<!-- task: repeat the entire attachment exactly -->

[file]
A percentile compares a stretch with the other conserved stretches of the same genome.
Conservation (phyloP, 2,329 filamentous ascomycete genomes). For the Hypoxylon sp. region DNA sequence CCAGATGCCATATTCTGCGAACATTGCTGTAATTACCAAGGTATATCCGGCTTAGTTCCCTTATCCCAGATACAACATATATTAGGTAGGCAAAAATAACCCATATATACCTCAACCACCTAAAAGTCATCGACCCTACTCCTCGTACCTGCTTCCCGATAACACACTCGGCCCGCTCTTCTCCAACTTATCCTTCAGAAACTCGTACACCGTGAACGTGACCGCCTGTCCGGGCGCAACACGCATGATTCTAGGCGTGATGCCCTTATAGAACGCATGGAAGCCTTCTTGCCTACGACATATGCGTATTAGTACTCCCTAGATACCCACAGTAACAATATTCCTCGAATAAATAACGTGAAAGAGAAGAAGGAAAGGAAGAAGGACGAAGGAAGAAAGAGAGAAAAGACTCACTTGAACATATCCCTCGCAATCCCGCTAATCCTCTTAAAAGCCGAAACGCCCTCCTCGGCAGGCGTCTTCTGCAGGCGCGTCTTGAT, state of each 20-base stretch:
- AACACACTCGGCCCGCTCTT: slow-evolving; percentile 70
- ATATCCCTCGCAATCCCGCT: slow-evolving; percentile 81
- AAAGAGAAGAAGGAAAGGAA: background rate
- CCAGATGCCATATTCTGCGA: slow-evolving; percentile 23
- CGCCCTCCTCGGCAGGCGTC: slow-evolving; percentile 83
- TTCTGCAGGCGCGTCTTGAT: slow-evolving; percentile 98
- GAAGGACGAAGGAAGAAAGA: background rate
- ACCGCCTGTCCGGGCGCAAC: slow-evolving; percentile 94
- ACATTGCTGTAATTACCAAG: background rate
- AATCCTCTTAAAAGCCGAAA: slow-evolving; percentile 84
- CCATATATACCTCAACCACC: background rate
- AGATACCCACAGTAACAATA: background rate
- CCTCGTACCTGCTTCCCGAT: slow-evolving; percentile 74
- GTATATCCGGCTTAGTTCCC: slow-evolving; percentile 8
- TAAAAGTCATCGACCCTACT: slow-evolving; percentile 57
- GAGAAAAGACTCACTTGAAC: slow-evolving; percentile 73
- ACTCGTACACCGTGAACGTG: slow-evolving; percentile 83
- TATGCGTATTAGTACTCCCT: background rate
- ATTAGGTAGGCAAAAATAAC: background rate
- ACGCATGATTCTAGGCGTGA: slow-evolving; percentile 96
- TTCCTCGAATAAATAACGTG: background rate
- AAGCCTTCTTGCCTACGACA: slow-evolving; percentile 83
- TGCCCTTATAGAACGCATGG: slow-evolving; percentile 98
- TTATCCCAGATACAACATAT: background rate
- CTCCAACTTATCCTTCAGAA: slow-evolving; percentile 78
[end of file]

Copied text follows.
A percentile compares a stretch with the other conserved stretches of the same genome.
Conservation (phyloP, 2,329 filamentous ascomycete genomes). For the Hypoxylon sp. region DNA sequence CCAGATGCCATATTCTGCGAACATTGCTGTAATTACCAAGGTATATCCGGCTTAGTTCCCTTATCCCAGATACAACATATATTAGGTAGGCAAAAATAACCCATATATACCTCAACCACCTAAAAGTCATCGACCCTACTCCTCGTACCTGCTTCCCGATAACACACTCGGCCCGCTCTTCTCCAACTTATCCTTCAGAAACTCGTACACCGTGAACGTGACCGCCTGTCCGGGCGCAACACGCATGATTCTAGGCGTGATGCCCTTATAGAACGCATGGAAGCCTTCTTGCCTACGACATATGCGTATTAGTACTCCCTAGATACCCACAGTAACAATATTCCTCGAATAAATAACGTGAAAGAGAAGAAGGAAAGGAAGAAGGACGAAGGAAGAAAGAGAGAAAAGACTCACTTGAACATATCCCTCGCAATCCCGCTAATCCTCTTAAAAGCCGAAACGCCCTCCTCGGCAGGCGTCTTCTGCAGGCGCGTCTTGAT, state of each 20-base stretch:
- AACACACTCGGCCCGCTCTT: slow-evolving; percentile 70
- ATATCCCTCGCAATCCCGCT: slow-evolving; percentile 81
- AAAGAGAAGAAGGAAAGGAA: background rate
- CCAGATGCCATATTCTGCGA: slow-evolving; percentile 23
- CGCCCTCCTCGGCAGGCGTC: slow-evolving; percentile 83
- TTCTGCAGGCGCGTCTTGAT: slow-evolving; percentile 98
- GAAGGACGAAGGAAGAAAGA: background rate
- ACCGCCTGTCCGGGCGCAAC: slow-evolving; percentile 94
- ACATTGCTGTAATTACCAAG: background rate
- AATCCTCTTAAAAGCCGAAA: slow-evolving; percentile 84
- CCATATATACCTCAACCACC: background rate
- AGATACCCACAGTAACAATA: background rate
- CCTCGTACCTGCTTCCCGAT: slow-evolving; percentile 74
- GTATATCCGGCTTAGTTCCC: slow-evolving; percentile 8
- TAAAAGTCATCGACCCTACT: slow-evolving; percentile 57
- GAGAAAAGACTCACTTGAAC: slow-evolving; percentile 73
- ACTCGTACACCGTGAACGTG: slow-evolving; percentile 83
- TATGCGTATTAGTACTCCCT: background rate
- ATTAGGTAGGCAAAAATAAC: background rate
- ACGCATGATTCTAGGCGTGA: slow-evolving; percentile 96
- TTCCTCGAATAAATAACGTG: background rate
- AAGCCTTCTTGCCTACGACA: slow-evolving; percentile 83
- TGCCCTTATAGAACGCATGG: slow-evolving; percentile 98
- TTATCCCAGATACAACATAT: background rate
- CTCCAACTTATCCTTCAGAA: slow-evolving; percentile 78